Performance requirements for querying at scale
All of the described data pipelines ingest data into an Amazon S3 based data lake, which is then leveraged by three types of Trino clusters – Ad-hoc clusters for ad-hoc query use cases, with a maximum query runtime of 20 minutes, ETL clusters for creating materialized views to enhance performance of dashboard queries, and Reporting clusters to run queries for dashboards with various Key Performance Indicators (KPIs), with query runtime upto 3 minutes. ETL queries are run via Apache Airflow with a built-in query retry mechanism and a runtime of up to 3 hours.
Druid is used to serve two types of queries: computing aggregated metrics based on recent events and comparing aggregated metrics to historical data. For example, how is a specific metric in the current hour compared to the same last week. Depending on the use case, the service level objective for Druid query response time ranges from a few milliseconds to a few seconds.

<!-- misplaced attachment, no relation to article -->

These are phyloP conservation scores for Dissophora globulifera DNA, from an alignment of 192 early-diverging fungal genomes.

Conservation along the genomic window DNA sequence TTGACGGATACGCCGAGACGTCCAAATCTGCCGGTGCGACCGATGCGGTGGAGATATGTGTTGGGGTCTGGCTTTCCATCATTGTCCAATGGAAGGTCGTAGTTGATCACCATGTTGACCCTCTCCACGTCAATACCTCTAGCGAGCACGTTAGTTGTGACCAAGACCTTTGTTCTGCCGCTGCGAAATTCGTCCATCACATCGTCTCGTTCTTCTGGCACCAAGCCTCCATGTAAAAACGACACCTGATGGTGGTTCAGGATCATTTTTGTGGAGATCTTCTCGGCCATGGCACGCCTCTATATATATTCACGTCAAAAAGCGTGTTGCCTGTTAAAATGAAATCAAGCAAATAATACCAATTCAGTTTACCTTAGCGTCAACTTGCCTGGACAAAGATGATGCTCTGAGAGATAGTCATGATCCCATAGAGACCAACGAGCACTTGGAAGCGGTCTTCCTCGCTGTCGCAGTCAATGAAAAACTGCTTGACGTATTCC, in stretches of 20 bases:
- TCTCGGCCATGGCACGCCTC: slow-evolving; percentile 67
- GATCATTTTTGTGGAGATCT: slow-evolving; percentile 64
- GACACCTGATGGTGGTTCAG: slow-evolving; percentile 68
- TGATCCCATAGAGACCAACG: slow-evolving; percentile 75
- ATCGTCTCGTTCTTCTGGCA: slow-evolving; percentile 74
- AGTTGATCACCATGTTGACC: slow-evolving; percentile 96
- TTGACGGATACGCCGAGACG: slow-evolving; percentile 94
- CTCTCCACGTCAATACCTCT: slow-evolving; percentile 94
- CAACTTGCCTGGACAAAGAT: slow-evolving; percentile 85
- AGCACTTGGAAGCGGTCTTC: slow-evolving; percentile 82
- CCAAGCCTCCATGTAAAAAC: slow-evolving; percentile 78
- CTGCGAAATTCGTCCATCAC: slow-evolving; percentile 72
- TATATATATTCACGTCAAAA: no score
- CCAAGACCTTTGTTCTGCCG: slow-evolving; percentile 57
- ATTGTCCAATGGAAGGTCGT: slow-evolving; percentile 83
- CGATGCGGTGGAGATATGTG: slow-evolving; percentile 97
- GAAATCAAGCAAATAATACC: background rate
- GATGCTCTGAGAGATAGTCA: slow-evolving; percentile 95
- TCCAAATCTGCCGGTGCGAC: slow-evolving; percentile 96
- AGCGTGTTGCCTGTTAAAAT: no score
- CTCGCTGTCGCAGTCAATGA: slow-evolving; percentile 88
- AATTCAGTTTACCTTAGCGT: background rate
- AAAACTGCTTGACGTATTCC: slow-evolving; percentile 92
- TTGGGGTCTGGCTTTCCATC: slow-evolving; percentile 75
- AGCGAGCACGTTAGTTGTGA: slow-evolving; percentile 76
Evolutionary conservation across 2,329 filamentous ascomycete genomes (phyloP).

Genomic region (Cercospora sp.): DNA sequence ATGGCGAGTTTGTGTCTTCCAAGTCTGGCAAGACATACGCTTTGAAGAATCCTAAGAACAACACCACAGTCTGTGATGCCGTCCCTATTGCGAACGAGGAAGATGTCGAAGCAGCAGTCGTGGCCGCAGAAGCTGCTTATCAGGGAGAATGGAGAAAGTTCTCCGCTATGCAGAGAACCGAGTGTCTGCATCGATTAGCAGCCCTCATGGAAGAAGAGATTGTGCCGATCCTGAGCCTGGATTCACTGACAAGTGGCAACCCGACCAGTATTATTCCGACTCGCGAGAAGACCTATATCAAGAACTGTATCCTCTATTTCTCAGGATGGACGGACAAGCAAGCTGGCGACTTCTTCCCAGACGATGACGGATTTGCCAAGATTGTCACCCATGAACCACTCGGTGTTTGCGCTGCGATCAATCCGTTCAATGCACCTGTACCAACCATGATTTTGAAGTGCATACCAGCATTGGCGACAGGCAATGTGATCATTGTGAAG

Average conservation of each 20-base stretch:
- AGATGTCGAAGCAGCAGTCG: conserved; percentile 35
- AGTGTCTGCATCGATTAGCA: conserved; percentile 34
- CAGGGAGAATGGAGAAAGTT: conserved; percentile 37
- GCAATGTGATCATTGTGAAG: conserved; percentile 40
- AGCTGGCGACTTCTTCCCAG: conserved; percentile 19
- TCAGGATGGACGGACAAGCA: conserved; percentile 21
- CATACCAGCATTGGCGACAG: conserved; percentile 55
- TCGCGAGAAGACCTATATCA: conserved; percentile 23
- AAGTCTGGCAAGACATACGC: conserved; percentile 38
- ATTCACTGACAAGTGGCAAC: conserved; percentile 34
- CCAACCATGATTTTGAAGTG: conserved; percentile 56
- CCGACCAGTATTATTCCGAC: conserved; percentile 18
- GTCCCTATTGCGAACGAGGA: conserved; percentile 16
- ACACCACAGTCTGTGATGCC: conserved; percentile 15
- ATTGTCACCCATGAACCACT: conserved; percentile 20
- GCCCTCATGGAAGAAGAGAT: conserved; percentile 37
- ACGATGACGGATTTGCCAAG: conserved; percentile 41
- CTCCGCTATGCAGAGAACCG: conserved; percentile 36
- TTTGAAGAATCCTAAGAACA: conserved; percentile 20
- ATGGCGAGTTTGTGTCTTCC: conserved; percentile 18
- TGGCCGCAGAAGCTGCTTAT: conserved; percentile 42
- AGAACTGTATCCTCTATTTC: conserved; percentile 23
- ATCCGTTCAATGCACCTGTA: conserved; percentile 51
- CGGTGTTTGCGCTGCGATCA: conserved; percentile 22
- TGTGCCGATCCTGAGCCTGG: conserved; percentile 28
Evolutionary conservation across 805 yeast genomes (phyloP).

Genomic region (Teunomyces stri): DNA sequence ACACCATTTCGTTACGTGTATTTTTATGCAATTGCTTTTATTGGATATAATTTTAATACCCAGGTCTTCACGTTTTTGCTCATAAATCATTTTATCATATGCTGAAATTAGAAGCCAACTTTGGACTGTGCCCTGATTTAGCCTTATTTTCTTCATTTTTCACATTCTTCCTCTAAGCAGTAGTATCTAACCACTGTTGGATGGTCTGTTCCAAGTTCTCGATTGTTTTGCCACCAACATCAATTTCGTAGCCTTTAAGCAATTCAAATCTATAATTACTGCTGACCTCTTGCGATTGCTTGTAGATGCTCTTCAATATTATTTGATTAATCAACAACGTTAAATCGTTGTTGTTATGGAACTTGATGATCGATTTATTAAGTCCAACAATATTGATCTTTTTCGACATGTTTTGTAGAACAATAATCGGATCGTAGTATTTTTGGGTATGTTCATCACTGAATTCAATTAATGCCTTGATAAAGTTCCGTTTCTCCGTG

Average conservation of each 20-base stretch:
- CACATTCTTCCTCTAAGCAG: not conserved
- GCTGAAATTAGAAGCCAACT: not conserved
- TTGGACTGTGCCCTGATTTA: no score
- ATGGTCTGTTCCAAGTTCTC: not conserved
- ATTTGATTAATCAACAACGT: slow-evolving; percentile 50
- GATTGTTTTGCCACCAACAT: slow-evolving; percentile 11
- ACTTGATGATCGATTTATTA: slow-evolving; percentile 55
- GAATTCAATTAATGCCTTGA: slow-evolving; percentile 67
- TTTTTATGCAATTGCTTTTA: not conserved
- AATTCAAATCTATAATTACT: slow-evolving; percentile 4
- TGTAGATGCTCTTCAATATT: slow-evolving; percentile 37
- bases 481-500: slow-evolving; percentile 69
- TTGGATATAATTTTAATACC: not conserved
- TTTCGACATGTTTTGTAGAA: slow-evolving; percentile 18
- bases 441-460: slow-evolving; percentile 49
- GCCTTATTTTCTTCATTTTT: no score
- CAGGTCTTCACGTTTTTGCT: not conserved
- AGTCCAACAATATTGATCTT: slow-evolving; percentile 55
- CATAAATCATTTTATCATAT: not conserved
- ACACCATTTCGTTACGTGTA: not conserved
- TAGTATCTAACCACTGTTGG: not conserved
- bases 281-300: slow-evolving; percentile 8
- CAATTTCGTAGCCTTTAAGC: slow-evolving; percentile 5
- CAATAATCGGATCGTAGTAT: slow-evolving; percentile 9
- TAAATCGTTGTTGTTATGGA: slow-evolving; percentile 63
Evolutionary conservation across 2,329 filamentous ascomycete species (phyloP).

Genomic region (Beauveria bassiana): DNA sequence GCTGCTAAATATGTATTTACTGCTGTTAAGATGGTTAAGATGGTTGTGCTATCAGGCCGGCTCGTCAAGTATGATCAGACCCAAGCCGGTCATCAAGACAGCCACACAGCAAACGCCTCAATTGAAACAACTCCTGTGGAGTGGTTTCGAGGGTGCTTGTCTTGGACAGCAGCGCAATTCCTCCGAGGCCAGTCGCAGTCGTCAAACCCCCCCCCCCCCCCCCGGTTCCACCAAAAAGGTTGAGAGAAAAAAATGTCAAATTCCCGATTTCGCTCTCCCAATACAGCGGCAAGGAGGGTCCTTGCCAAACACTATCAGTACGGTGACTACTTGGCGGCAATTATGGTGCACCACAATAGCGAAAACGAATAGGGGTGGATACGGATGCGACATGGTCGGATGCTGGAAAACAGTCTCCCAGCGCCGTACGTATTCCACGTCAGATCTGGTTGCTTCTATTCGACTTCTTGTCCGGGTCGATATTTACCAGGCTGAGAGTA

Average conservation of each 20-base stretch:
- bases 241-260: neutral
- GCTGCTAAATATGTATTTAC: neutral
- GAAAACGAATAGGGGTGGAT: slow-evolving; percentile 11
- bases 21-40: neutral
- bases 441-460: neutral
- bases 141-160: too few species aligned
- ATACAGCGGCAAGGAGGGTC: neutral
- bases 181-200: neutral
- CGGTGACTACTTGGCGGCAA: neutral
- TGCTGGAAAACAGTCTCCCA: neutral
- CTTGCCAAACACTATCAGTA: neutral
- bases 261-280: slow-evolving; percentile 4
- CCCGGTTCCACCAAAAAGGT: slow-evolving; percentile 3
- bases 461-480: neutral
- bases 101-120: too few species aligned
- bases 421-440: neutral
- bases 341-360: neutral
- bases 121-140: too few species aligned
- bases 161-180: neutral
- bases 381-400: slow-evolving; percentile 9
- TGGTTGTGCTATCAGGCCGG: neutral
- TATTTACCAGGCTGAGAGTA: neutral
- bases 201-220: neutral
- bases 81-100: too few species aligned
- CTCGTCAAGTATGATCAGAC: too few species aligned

Graviton migration of Druid cluster
Zomato first moved Druid nodes to AWS Graviton based instances in their test cluster environment to determine query performance. Nodes running brokers and middle-managers were moved from R5 to R6g instances and nodes running historicals were migrated from i3 to R6gd instances. Zomato logged real-world queries from their production cluster and replayed them in their test cluster to validate the performance. Post validation, Zomato saw significant performance gains and reduced cost:
For queries in Druid, performance was measured using typical business hours (12:00 to 22:00 Hours) load of 14K queries, as shown here, where p99 query runtime reduced by 25%.
Also, query performance improvement on the historical nodes of the Druid cluster are shown here, where p95 query runtime reduced by 66%.